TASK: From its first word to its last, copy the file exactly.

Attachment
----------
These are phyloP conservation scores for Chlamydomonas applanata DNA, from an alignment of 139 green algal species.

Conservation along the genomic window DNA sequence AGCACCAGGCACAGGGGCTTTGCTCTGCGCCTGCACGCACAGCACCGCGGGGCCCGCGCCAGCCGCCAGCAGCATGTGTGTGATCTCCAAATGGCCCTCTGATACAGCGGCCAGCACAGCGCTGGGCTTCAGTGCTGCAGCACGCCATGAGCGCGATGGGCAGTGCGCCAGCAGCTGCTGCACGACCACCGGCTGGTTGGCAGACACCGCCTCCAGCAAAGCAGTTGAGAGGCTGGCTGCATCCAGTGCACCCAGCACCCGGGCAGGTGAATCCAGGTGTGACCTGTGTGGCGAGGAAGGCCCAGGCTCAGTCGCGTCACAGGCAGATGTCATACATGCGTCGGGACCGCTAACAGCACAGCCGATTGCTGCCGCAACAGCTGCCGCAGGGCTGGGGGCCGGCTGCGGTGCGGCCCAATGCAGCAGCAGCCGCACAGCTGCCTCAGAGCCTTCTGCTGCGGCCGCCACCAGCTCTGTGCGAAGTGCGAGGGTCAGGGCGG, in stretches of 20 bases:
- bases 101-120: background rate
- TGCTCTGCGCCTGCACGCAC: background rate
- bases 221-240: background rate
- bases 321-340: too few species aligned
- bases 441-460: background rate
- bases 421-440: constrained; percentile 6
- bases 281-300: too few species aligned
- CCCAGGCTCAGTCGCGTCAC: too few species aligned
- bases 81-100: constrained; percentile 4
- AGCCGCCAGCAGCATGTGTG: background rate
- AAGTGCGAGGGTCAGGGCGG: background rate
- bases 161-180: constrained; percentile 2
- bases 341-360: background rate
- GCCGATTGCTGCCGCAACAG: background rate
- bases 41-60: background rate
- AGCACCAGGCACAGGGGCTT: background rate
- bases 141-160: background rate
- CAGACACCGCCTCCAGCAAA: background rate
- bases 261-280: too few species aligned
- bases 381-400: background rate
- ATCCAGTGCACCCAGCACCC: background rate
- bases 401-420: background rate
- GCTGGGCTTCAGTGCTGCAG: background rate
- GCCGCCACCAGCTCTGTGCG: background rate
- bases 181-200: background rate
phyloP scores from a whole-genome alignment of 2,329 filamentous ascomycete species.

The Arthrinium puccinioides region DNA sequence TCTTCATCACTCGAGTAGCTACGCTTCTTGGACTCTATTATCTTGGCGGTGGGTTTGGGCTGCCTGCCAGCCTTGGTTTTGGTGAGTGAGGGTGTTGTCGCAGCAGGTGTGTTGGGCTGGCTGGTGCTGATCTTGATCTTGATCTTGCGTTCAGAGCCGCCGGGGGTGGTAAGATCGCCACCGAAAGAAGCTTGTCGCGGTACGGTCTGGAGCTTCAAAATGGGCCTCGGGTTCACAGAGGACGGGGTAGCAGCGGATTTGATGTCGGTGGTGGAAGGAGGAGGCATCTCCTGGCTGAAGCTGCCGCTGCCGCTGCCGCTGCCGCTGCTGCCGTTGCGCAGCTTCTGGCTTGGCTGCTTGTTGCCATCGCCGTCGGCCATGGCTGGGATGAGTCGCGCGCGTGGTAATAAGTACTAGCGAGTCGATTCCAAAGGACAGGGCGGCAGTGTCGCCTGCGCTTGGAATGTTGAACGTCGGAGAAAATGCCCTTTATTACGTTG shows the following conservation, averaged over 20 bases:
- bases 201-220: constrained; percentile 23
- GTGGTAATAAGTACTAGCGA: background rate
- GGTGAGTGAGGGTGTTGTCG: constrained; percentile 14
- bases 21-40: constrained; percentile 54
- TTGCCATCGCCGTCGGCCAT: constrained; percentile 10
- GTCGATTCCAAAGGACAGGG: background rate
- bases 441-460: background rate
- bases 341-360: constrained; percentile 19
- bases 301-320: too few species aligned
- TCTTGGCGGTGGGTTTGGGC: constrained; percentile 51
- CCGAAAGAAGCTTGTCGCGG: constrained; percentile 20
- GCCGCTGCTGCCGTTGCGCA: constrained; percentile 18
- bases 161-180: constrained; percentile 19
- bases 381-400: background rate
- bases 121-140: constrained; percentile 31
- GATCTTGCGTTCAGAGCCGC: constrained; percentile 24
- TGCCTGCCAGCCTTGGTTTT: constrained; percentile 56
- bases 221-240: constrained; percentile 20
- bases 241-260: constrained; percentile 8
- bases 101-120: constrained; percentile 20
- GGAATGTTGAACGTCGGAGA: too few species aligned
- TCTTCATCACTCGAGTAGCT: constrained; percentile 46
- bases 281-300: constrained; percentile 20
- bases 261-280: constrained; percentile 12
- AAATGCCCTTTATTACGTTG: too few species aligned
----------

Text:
These are phyloP conservation scores for Chlamydomonas applanata DNA, from an alignment of 139 green algal species.

Conservation along the genomic window DNA sequence AGCACCAGGCACAGGGGCTTTGCTCTGCGCCTGCACGCACAGCACCGCGGGGCCCGCGCCAGCCGCCAGCAGCATGTGTGTGATCTCCAAATGGCCCTCTGATACAGCGGCCAGCACAGCGCTGGGCTTCAGTGCTGCAGCACGCCATGAGCGCGATGGGCAGTGCGCCAGCAGCTGCTGCACGACCACCGGCTGGTTGGCAGACACCGCCTCCAGCAAAGCAGTTGAGAGGCTGGCTGCATCCAGTGCACCCAGCACCCGGGCAGGTGAATCCAGGTGTGACCTGTGTGGCGAGGAAGGCCCAGGCTCAGTCGCGTCACAGGCAGATGTCATACATGCGTCGGGACCGCTAACAGCACAGCCGATTGCTGCCGCAACAGCTGCCGCAGGGCTGGGGGCCGGCTGCGGTGCGGCCCAATGCAGCAGCAGCCGCACAGCTGCCTCAGAGCCTTCTGCTGCGGCCGCCACCAGCTCTGTGCGAAGTGCGAGGGTCAGGGCGG, in stretches of 20 bases:
- bases 101-120: background rate
- TGCTCTGCGCCTGCACGCAC: background rate
- bases 221-240: background rate
- bases 321-340: too few species aligned
- bases 441-460: background rate
- bases 421-440: constrained; percentile 6
- bases 281-300: too few species aligned
- CCCAGGCTCAGTCGCGTCAC: too few species aligned
- bases 81-100: constrained; percentile 4
- AGCCGCCAGCAGCATGTGTG: background rate
- AAGTGCGAGGGTCAGGGCGG: background rate
- bases 161-180: constrained; percentile 2
- bases 341-360: background rate
- GCCGATTGCTGCCGCAACAG: background rate
- bases 41-60: background rate
- AGCACCAGGCACAGGGGCTT: background rate
- bases 141-160: background rate
- CAGACACCGCCTCCAGCAAA: background rate
- bases 261-280: too few species aligned
- bases 381-400: background rate
- ATCCAGTGCACCCAGCACCC: background rate
- bases 401-420: background rate
- GCTGGGCTTCAGTGCTGCAG: background rate
- GCCGCCACCAGCTCTGTGCG: background rate
- bases 181-200: background rate
phyloP scores from a whole-genome alignment of 2,329 filamentous ascomycete species.

The Arthrinium puccinioides region DNA sequence TCTTCATCACTCGAGTAGCTACGCTTCTTGGACTCTATTATCTTGGCGGTGGGTTTGGGCTGCCTGCCAGCCTTGGTTTTGGTGAGTGAGGGTGTTGTCGCAGCAGGTGTGTTGGGCTGGCTGGTGCTGATCTTGATCTTGATCTTGCGTTCAGAGCCGCCGGGGGTGGTAAGATCGCCACCGAAAGAAGCTTGTCGCGGTACGGTCTGGAGCTTCAAAATGGGCCTCGGGTTCACAGAGGACGGGGTAGCAGCGGATTTGATGTCGGTGGTGGAAGGAGGAGGCATCTCCTGGCTGAAGCTGCCGCTGCCGCTGCCGCTGCCGCTGCTGCCGTTGCGCAGCTTCTGGCTTGGCTGCTTGTTGCCATCGCCGTCGGCCATGGCTGGGATGAGTCGCGCGCGTGGTAATAAGTACTAGCGAGTCGATTCCAAAGGACAGGGCGGCAGTGTCGCCTGCGCTTGGAATGTTGAACGTCGGAGAAAATGCCCTTTATTACGTTG shows the following conservation, averaged over 20 bases:
- bases 201-220: constrained; percentile 23
- GTGGTAATAAGTACTAGCGA: background rate
- GGTGAGTGAGGGTGTTGTCG: constrained; percentile 14
- bases 21-40: constrained; percentile 54
- TTGCCATCGCCGTCGGCCAT: constrained; percentile 10
- GTCGATTCCAAAGGACAGGG: background rate
- bases 441-460: background rate
- bases 341-360: constrained; percentile 19
- bases 301-320: too few species aligned
- TCTTGGCGGTGGGTTTGGGC: constrained; percentile 51
- CCGAAAGAAGCTTGTCGCGG: constrained; percentile 20
- GCCGCTGCTGCCGTTGCGCA: constrained; percentile 18
- bases 161-180: constrained; percentile 19
- bases 381-400: background rate
- bases 121-140: constrained; percentile 31
- GATCTTGCGTTCAGAGCCGC: constrained; percentile 24
- TGCCTGCCAGCCTTGGTTTT: constrained; percentile 56
- bases 221-240: constrained; percentile 20
- bases 241-260: constrained; percentile 8
- bases 101-120: constrained; percentile 20
- GGAATGTTGAACGTCGGAGA: too few species aligned
- TCTTCATCACTCGAGTAGCT: constrained; percentile 46
- bases 281-300: constrained; percentile 20
- bases 261-280: constrained; percentile 12
- AAATGCCCTTTATTACGTTG: too few species aligned